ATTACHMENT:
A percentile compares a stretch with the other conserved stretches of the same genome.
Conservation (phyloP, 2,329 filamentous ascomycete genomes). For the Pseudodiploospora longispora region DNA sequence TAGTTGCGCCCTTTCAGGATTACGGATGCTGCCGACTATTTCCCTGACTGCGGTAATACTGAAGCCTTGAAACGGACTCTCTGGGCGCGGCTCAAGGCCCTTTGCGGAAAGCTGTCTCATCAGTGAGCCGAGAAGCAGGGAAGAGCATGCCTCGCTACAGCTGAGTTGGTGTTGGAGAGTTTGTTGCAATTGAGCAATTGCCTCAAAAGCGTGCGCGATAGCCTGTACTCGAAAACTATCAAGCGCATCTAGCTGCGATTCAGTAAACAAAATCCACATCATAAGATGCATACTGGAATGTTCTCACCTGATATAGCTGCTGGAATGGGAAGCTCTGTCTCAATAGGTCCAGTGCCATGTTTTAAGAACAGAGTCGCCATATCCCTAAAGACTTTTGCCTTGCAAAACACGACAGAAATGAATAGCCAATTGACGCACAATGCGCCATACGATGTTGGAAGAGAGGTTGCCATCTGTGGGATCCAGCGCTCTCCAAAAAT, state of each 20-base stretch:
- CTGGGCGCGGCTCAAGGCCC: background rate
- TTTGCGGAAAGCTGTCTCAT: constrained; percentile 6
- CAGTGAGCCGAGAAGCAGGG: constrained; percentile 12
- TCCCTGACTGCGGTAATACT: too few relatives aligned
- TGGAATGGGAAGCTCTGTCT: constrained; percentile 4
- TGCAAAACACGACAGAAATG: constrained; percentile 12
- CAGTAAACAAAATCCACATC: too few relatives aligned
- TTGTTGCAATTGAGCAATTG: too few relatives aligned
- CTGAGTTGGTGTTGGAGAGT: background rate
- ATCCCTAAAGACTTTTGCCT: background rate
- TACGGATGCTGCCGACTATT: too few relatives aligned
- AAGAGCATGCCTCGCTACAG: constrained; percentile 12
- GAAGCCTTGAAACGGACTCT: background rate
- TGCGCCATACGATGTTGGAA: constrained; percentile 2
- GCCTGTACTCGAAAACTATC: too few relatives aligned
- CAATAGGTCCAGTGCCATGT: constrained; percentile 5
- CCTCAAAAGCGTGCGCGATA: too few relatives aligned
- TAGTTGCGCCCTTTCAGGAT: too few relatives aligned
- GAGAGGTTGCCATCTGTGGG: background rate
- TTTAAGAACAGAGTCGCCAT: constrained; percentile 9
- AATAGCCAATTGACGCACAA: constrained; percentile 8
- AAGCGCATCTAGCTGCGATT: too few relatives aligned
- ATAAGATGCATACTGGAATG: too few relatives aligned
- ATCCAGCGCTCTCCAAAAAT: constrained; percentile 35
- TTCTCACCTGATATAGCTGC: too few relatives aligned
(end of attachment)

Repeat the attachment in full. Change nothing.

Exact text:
A percentile compares a stretch with the other conserved stretches of the same genome.
Conservation (phyloP, 2,329 filamentous ascomycete genomes). For the Pseudodiploospora longispora region DNA sequence TAGTTGCGCCCTTTCAGGATTACGGATGCTGCCGACTATTTCCCTGACTGCGGTAATACTGAAGCCTTGAAACGGACTCTCTGGGCGCGGCTCAAGGCCCTTTGCGGAAAGCTGTCTCATCAGTGAGCCGAGAAGCAGGGAAGAGCATGCCTCGCTACAGCTGAGTTGGTGTTGGAGAGTTTGTTGCAATTGAGCAATTGCCTCAAAAGCGTGCGCGATAGCCTGTACTCGAAAACTATCAAGCGCATCTAGCTGCGATTCAGTAAACAAAATCCACATCATAAGATGCATACTGGAATGTTCTCACCTGATATAGCTGCTGGAATGGGAAGCTCTGTCTCAATAGGTCCAGTGCCATGTTTTAAGAACAGAGTCGCCATATCCCTAAAGACTTTTGCCTTGCAAAACACGACAGAAATGAATAGCCAATTGACGCACAATGCGCCATACGATGTTGGAAGAGAGGTTGCCATCTGTGGGATCCAGCGCTCTCCAAAAAT, state of each 20-base stretch:
- CTGGGCGCGGCTCAAGGCCC: background rate
- TTTGCGGAAAGCTGTCTCAT: constrained; percentile 6
- CAGTGAGCCGAGAAGCAGGG: constrained; percentile 12
- TCCCTGACTGCGGTAATACT: too few relatives aligned
- TGGAATGGGAAGCTCTGTCT: constrained; percentile 4
- TGCAAAACACGACAGAAATG: constrained; percentile 12
- CAGTAAACAAAATCCACATC: too few relatives aligned
- TTGTTGCAATTGAGCAATTG: too few relatives aligned
- CTGAGTTGGTGTTGGAGAGT: background rate
- ATCCCTAAAGACTTTTGCCT: background rate
- TACGGATGCTGCCGACTATT: too few relatives aligned
- AAGAGCATGCCTCGCTACAG: constrained; percentile 12
- GAAGCCTTGAAACGGACTCT: background rate
- TGCGCCATACGATGTTGGAA: constrained; percentile 2
- GCCTGTACTCGAAAACTATC: too few relatives aligned
- CAATAGGTCCAGTGCCATGT: constrained; percentile 5
- CCTCAAAAGCGTGCGCGATA: too few relatives aligned
- TAGTTGCGCCCTTTCAGGAT: too few relatives aligned
- GAGAGGTTGCCATCTGTGGG: background rate
- TTTAAGAACAGAGTCGCCAT: constrained; percentile 9
- AATAGCCAATTGACGCACAA: constrained; percentile 8
- AAGCGCATCTAGCTGCGATT: too few relatives aligned
- ATAAGATGCATACTGGAATG: too few relatives aligned
- ATCCAGCGCTCTCCAAAAAT: constrained; percentile 35
- TTCTCACCTGATATAGCTGC: too few relatives aligned